Essay published in 'Diverse Practices:
A Critical Reader on British Video Art', ed. Julia Knight, pub.
Arts Council of England and John Libbey,1996.
EARLY VIDEO ART: A LOOK AT
A CONTROVERSIAL HISTORY
By David Hall
"Artists working in the [video]
medium are exploring the perceptual and conceptual implications
of the process in a manner that is specifically directed both
towards the breaking down of the specialised and categorical
nature of art experience and to the creation of a holistic view
of art activity as a generalised case of human communication."(1).
This quote from David Ross in 1973 appropriately encapsulates
the drive by Britain's first video artists. At that time modernist
'specialised and categorical' tendencies in fine art - nurtured
in a well-established nineteenth century Salon-based enclosure
- quite clearly exerted considerable pressure on the new thinking.
But it has been a mistake by some writers
to suggest that the earliest video practitioners willfully subscribed
to that ideology; rather they were, from the beginning, intent
on cautiously constructing alternative frameworks and procedures
out of the prevailing climate. However, the documentation of
work at the time was both limited and sporadic, and was written
mostly out of necessity by the artists themselves. It was not
until later that 'histories' of the first decade began to emerge
and, whilst occasionally referring to the few previous reports,
many showed signs of devising alternative readings of that past.
Together with attempts to set original intentions against later
theoretical debate - probably in an effort to accommodate current
concerns - this proceeded to oversimplify, distort and ultimately
misrepresent aspects of the early practice. Consequently, over
the years, the process particularly affected the most distant
work causing it to become virtually unrecognisable. In this short
essay I shall, from the vantage point of one of its first practitioners,
offer some observations on this curious phenomenon where the
development of the historiography often bears little relation
to the situation and objectives as they were at the time.
Throughout the seventies video (or television)
art did not attract the attention it probably deserved, and that
was to be expected in Britain. But contrary to suggestions in
some accounts there was no overt desire by most of its few artists
to aspire to the commercial art gallery scene. More importantly
they sought a wider audience - a place in the broader cultural
context. Occasional uncompromised interventions into broadcast
TVgave some substance to the endeavour together with exposure
in whatever venue could be found. With minimal support from broadcasters
and overly cautious funding bodies it was not easy, no-one expected
it to be. But after the turn of the eighties - faced with the
pressures of an ascending Thatcherite regime; opportunities that
came to be offered by independent commercial enterprise; and
the lure of the new and promising Channel 4 - some of the growing
number of practitioners became embroiled in attempts to justify
political and institutional viability. At the same time a significant
new wave of semiotic, psychoanalytic and gender theory was evolving
and was adopted with great enthusiasm often demanding a specific
narrative coherence and becoming an undoubted influence on a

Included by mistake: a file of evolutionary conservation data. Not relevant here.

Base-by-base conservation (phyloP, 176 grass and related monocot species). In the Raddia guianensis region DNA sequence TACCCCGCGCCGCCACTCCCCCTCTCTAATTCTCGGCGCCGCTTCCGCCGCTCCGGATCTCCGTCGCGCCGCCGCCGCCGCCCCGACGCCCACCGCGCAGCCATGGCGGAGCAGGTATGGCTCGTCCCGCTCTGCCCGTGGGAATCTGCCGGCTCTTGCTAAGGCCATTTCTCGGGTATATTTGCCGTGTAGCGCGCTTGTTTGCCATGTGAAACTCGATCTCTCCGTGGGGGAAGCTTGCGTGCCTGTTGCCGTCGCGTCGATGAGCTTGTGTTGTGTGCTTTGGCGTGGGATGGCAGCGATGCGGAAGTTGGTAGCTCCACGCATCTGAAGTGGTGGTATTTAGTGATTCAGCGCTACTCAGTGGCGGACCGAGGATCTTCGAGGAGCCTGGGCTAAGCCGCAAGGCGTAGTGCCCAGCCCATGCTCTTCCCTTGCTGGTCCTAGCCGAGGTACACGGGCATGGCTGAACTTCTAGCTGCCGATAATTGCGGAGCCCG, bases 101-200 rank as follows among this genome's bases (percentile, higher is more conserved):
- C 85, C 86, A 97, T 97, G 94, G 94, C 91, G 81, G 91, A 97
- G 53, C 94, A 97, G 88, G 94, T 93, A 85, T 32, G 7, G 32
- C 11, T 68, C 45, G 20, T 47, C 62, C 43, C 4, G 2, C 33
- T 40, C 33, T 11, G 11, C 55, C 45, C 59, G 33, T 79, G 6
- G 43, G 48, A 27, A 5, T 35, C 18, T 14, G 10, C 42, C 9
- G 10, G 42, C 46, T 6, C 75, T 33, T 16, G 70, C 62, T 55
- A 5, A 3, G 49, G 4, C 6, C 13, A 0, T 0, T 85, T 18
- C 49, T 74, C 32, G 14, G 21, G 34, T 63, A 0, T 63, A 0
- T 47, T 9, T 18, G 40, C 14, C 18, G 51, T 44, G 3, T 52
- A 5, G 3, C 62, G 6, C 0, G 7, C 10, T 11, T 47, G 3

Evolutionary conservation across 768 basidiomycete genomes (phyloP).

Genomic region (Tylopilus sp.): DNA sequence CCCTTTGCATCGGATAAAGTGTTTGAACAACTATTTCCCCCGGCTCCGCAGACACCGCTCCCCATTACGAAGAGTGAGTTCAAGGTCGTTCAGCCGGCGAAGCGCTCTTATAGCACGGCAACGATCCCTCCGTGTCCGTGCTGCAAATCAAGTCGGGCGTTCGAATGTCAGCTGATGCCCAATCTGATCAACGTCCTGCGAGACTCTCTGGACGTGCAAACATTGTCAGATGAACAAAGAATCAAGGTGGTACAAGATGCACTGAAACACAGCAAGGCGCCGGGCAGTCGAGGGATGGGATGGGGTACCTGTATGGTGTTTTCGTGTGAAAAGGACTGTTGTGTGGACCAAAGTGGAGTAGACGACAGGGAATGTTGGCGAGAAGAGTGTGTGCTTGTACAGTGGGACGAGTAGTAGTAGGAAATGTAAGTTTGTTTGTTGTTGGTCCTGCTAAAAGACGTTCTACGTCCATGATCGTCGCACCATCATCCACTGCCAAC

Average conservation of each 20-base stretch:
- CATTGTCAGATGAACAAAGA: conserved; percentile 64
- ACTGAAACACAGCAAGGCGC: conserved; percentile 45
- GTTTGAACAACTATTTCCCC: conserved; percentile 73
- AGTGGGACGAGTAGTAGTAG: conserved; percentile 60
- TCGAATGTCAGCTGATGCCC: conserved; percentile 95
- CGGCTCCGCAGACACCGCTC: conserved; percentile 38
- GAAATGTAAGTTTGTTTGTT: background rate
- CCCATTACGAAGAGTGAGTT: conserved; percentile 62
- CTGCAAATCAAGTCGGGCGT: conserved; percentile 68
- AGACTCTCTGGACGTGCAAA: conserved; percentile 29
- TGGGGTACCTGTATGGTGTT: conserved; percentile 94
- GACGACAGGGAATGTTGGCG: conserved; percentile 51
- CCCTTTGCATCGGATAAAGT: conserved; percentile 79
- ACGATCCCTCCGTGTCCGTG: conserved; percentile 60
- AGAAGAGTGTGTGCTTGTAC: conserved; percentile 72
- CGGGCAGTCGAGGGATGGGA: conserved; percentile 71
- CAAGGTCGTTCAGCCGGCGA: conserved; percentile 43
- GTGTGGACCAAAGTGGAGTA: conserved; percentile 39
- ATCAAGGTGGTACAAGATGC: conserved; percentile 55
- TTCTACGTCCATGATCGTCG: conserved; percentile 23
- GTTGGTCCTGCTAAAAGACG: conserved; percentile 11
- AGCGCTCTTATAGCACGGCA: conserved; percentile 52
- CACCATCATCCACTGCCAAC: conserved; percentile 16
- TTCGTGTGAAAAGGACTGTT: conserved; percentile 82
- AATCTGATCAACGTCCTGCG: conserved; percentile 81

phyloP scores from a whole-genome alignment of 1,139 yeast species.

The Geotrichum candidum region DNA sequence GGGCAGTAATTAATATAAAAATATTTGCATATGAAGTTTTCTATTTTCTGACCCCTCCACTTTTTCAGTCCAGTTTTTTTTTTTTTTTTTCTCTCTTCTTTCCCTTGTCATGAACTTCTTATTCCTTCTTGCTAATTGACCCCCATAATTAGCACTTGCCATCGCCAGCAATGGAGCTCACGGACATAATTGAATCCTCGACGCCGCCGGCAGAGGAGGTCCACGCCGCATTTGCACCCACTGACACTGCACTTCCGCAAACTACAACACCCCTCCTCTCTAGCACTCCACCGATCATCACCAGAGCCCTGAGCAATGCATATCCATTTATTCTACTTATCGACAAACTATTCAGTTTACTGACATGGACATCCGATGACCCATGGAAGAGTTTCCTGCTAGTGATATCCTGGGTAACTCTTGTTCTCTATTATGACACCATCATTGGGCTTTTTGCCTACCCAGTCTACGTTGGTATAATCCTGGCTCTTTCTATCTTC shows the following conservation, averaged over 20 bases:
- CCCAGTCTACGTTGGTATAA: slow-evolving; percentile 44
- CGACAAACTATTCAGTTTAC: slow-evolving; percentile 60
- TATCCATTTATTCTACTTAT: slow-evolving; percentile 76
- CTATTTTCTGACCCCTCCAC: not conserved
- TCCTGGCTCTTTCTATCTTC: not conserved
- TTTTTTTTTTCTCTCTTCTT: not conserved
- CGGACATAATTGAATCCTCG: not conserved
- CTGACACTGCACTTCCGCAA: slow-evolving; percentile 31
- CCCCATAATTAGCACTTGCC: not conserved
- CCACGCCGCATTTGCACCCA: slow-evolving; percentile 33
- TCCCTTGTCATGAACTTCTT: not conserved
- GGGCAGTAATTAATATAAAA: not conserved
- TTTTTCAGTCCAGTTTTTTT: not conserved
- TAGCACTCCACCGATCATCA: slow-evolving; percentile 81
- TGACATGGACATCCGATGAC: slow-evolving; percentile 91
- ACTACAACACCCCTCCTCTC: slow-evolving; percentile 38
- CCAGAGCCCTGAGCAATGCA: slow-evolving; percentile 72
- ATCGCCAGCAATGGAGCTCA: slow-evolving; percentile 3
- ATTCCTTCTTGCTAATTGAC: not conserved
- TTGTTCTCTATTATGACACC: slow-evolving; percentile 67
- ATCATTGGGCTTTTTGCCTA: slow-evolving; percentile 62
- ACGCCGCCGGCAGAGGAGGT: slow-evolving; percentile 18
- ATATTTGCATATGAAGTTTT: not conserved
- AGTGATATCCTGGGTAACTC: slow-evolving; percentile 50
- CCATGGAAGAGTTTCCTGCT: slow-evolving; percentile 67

number of later works. Here then, claims to both a 'new-found'
pluralist freedom and a 'return' to representation were born.
Meanwhile, over that period, unprecedented accounts of the earlier
radical work began to appear, some charging it with the failings
of a modernist elite.
However, difficulties arose when attempts
were made to construct a rationale for an alternative, even 'anti-modern',
phase in video. While the popular new postmodernist debate addressed
to other art activities remained within an understanding of the
broad parameters of those activities, video art had by then been
all but lost in the confusion of a climate where arguments were
made for its inclusion in a nebulous so-called video (or moving
image) culture. Here problems occurred in attempting to critically
identify new parameters for activities still evidently insisting
on (though sometimes not admitting) a video art label, which,
by their inclusion yet by definition, begged the question as
to whether this was possible. The paradox attracted a curious
strategy - an attempt to construct a sectioned-out preceding
phase, often conveniently but mistakenly packaged as 'formalist',
presumably in the belief that perhaps a displacement of the 'old'
would somehow give credibility to an alternative 'new'. However,
gigantic flaws appeared in adopting this tactic. First, there
was no single and sustained coherent orthodoxy among the earliest
artists as this might suggest, though climatic influences inevitably
caused loose alliances as they always have. Secondly, the few
examples cited as being typical of this early phase did not neatly
conform to the role attributed to them (which, oddly, has been
admitted in some reports). And finally, and most importantly,
a great deal of work produced then, and often avoided in the
argument, did not adhere to definitive criteria understood as
belonging to formalist practice elsewhere.
Parallel tactics applied to the other
arts may have had some ground, but arguments for a deflation
of the modernist 'heroic might' of objecthood, often conveniently
illustrated by restricting the attack to minimalist object art,
were problematic when addressed to the earliest video. The developing
'fringe' element of late sixties art from which this work emerged
was one which was already engaged in the essential 'dematerialisation'
of the object and moves away from dominant concerns largely rooted
in Greenbergian principles. This was appropriately taken up and
pressed forward by the advent of video, and while there was invariably
more than a vestige of a formalist 'look' to much of the new
work, to perceive this later as its ultimate purpose has been
a grave misreading of more progressive aims - notably its push
for 'acts of signification' beyond those specific to the 'object
In retrospect the earliest work can